Scott E Hadland
Thomas Kerr
Kathy Li
Julio S Montaner
Evan Wood
Author Affiliation
Johns Hopkins Bloomberg School of Public Health, 615 North Wolfe Street, Baltimore, MD 21205, USA.
Source
Drug Alcohol Depend. 2009 Apr 1;101(1-2):1-7
Date
Apr-1-2009
Language
English
Publication Type
Article
Keywords
Adolescent
Alcoholism - rehabilitation
British Columbia
Cohort Studies
Female
Health Behavior
Health Services Accessibility - statistics & numerical data
Homeless Youth - statistics & numerical data
Humans
Logistic Models
Male
Models, Statistical
Risk factors
Socioeconomic Factors
Substance-Related Disorders - rehabilitation
Treatment Outcome
Waiting Lists
Young Adult
Abstract
A number of options for treatment are available to young drug users, but little is known about the youth who actually attempt to access such services. Here we identify characteristics of a cohort of street-involved youth and highlight commonly encountered barriers.
From September 2005 to July 2007, data were collected from the At-Risk Youth Study (ARYS), a prospective cohort of 529 drug users aged 14-26 living in Vancouver, Canada. Participants who attempted to access any addiction services in the 6 months prior to enrollment were compared in univariate analyses and multiple logistic regression modeling of socio-demographic and drug-related factors.
Factors positively associated with attempting to access services included Aboriginal ethnicity (adjusted odds ratio [AOR]=1.66 [1.05-2.62]), high school education (AOR=1.66 [1.09-2.55]), mental illness (AOR=2.25 [1.50-3.38]), non-injection crack use (AOR=2.93 [1.76-4.89]), and spending >$50 on drugs per day (AOR=2.13 [1.41-3.22]). Among those who experienced difficulty-accessing services, the most commonly identified barrier was excessively long waiting lists. In a subgroup analysis comparing those who tried to access services but were unsuccessful to those who were successful, risk factors positively associated with failure included drug bingeing (odds ratio [OR]=2.86 [1.22-6.76]) and homelessness (OR=3.86 [1.11-13.4]).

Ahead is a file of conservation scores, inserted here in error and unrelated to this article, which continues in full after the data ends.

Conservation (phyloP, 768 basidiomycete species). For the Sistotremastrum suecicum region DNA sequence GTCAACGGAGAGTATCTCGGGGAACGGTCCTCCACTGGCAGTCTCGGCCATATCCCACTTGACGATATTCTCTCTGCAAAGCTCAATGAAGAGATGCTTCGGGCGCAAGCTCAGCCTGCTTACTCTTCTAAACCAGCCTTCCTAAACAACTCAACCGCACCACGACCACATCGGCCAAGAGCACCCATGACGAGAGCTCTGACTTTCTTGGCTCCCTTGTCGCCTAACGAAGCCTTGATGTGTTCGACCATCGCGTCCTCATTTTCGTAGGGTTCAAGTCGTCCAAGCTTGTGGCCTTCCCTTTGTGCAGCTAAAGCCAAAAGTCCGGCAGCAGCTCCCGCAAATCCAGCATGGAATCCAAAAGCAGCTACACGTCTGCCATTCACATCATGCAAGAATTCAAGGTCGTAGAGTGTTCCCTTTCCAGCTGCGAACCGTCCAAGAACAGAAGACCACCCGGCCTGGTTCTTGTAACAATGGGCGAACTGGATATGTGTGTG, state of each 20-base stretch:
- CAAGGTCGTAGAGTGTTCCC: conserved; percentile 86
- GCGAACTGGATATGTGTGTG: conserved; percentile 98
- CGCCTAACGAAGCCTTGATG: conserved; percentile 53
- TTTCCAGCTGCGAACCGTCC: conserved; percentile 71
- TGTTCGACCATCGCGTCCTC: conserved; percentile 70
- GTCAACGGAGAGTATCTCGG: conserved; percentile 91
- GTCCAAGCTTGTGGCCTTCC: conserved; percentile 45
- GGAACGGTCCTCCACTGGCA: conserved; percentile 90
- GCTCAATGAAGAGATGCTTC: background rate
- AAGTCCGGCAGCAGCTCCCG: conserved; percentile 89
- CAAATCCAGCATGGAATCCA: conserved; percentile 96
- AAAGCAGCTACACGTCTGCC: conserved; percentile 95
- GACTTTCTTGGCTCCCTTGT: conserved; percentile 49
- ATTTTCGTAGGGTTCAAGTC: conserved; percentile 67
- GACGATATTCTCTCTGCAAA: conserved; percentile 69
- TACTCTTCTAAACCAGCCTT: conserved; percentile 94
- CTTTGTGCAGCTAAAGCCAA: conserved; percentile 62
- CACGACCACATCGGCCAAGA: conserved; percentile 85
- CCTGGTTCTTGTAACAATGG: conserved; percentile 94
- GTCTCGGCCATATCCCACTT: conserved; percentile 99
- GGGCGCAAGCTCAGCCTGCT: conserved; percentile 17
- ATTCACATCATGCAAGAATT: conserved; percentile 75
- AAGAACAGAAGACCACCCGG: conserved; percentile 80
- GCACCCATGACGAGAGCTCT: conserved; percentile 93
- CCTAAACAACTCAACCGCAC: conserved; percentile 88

In light of accumulating evidence that drug use among street youth is associated with risky health-related behaviors, improving access to treatment and other addiction services should remain an important public health priority.
Notes
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PubMed ID
19081203 View in PubMed
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Accident prediction models for urban roads.

https://arctichealth.org/en/permalink/ahliterature187221
Source
Accid Anal Prev. 2003 Mar;35(2):273-85
Publication Type
Article
Date
Mar-2003
Author
Poul Greibe
Author Affiliation
Danish Transport Research Institute, Knuth Winterfeldts Allé, DK-2800 Kgs, Lyngby, Denmark. Poul@greibe.dk
Source
Accid Anal Prev. 2003 Mar;35(2):273-85
Date
Mar-2003
Language
English
Publication Type
Article
Keywords
Accidents, Traffic - prevention & control - statistics & numerical data
City Planning - statistics & numerical data
Denmark
Environment Design - statistics & numerical data
Humans
Linear Models
Models, Statistical
Abstract
This paper describes some of the main findings from two separate studies on accident prediction models for urban junctions and urban road links described in [Uheldsmodel for bygader-Del1: Modeller for 3-og 4-benede kryds. Notat 22, The Danish Road Directorate, 1995; Uheldsmodel for bygader- Del2: Modeller for straekninger. Notat 59, The Danish Road Directorate, 1998] (Greibe and Hemdorff, 1995, 1988). The main objective for the studies was to establish simple, practicable accident models that can predict the expected number of accidents at urban junctions and road links as accurately as possible. The models can be used to identify factors affecting road safety and in relation to 'black spot' identification and network safety analysis undertaken by local road authorities. The accident prediction models are based on data from 1036 junctions and 142 km road links in urban areas. Generalised linear modelling techniques were used to relate accident frequencies to explanatory variables. The estimated accident prediction models for road links were capable of describing more than 60% of the systematic variation ('percentage-explained' value) while the models for junctions had lower values. This indicates that modelling accidents for road links is less complicated than for junctions, probably due to a more uniform accident pattern and a simpler traffic flow exposure or due to lack of adequate explanatory variables for junctions. Explanatory variables describing road design and road geometry proved to be significant for road link models but less important in junction models. The most powerful variable for all models was motor vehicle traffic flow.